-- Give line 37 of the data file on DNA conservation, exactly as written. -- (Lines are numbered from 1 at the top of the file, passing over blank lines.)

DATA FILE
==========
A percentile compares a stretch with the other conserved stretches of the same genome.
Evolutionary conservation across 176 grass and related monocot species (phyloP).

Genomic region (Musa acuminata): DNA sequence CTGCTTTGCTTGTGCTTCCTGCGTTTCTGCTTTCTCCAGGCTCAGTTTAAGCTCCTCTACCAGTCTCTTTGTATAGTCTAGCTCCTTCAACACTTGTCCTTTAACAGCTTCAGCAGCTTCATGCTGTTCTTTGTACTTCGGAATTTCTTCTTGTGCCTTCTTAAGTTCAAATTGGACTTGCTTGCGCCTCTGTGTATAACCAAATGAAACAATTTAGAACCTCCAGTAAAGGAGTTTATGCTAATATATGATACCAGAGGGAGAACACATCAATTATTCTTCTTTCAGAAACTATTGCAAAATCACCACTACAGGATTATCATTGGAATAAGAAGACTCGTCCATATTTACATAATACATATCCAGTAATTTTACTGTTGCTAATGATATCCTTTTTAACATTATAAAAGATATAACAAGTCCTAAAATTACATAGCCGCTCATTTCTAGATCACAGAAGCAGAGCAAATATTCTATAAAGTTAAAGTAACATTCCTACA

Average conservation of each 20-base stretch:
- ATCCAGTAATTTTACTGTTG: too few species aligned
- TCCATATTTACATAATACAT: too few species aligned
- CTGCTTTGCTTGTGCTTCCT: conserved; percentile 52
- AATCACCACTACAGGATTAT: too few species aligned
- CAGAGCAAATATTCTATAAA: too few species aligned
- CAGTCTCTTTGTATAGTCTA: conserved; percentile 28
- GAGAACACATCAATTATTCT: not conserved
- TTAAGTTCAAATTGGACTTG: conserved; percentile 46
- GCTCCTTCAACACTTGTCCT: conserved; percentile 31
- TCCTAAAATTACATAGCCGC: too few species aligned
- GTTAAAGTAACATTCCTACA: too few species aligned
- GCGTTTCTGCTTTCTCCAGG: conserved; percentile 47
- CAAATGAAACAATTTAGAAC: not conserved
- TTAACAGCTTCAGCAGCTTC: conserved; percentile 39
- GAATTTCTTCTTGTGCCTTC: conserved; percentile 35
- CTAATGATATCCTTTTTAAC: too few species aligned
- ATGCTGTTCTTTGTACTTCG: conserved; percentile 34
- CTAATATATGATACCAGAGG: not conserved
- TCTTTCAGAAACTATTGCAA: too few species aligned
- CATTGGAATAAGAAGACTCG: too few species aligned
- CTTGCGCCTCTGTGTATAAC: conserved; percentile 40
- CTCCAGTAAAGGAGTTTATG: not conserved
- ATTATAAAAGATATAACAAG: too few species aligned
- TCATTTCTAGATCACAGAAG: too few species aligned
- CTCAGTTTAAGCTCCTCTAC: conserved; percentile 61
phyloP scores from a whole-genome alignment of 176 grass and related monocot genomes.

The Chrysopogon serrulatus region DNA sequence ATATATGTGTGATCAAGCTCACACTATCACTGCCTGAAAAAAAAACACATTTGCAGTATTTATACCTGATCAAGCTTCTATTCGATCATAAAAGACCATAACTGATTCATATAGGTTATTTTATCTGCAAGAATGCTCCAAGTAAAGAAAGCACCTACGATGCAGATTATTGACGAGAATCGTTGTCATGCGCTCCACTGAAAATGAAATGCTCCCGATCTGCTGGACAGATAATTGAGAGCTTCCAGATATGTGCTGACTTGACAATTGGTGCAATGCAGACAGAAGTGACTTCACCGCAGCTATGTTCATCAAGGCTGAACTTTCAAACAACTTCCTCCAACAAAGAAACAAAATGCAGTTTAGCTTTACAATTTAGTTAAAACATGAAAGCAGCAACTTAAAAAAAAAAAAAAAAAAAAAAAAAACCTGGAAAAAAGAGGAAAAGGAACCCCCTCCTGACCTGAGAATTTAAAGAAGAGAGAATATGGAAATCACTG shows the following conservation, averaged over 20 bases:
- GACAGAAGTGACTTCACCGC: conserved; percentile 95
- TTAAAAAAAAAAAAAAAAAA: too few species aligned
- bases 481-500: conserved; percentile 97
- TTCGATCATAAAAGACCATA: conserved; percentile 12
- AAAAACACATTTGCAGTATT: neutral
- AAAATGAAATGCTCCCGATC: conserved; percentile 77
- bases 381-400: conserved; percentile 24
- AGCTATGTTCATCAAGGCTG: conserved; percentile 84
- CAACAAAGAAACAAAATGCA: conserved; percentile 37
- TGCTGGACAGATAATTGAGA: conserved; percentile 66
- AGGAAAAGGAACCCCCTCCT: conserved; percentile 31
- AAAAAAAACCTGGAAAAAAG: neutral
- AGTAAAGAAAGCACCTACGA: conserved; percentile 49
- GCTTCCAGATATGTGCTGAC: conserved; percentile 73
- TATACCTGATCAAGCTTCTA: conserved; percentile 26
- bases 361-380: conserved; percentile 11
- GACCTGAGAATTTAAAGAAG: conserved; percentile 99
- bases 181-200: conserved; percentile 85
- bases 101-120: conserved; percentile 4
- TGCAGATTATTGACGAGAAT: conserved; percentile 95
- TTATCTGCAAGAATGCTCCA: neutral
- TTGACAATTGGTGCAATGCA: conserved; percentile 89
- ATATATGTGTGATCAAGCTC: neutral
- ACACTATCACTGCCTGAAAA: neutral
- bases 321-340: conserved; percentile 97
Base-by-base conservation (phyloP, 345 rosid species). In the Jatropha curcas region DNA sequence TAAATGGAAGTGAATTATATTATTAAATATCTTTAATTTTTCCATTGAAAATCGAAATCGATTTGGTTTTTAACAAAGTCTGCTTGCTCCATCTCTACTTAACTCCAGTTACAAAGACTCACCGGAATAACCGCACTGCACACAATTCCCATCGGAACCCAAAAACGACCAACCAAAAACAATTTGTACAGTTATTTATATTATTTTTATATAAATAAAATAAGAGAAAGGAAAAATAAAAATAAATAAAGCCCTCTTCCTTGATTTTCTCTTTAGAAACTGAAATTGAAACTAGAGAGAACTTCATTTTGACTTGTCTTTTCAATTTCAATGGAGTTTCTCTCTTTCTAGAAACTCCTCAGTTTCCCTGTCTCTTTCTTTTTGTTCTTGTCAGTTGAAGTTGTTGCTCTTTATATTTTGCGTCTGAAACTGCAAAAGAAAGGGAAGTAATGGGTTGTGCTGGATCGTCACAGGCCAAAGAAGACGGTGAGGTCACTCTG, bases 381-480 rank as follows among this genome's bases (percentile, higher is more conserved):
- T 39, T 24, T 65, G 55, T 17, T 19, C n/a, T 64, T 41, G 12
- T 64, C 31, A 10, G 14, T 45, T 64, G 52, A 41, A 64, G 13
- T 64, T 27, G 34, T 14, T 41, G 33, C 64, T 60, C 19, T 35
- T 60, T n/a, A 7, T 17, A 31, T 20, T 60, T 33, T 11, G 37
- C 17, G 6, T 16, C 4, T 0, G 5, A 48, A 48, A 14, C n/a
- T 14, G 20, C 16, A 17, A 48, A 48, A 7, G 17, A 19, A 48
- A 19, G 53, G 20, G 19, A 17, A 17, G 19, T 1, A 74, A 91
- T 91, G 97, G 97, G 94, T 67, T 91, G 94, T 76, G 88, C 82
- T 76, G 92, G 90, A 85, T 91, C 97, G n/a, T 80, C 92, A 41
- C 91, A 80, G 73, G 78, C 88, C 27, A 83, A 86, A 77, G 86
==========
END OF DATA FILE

- AAAATGAAATGCTCCCGATC: conserved; percentile 77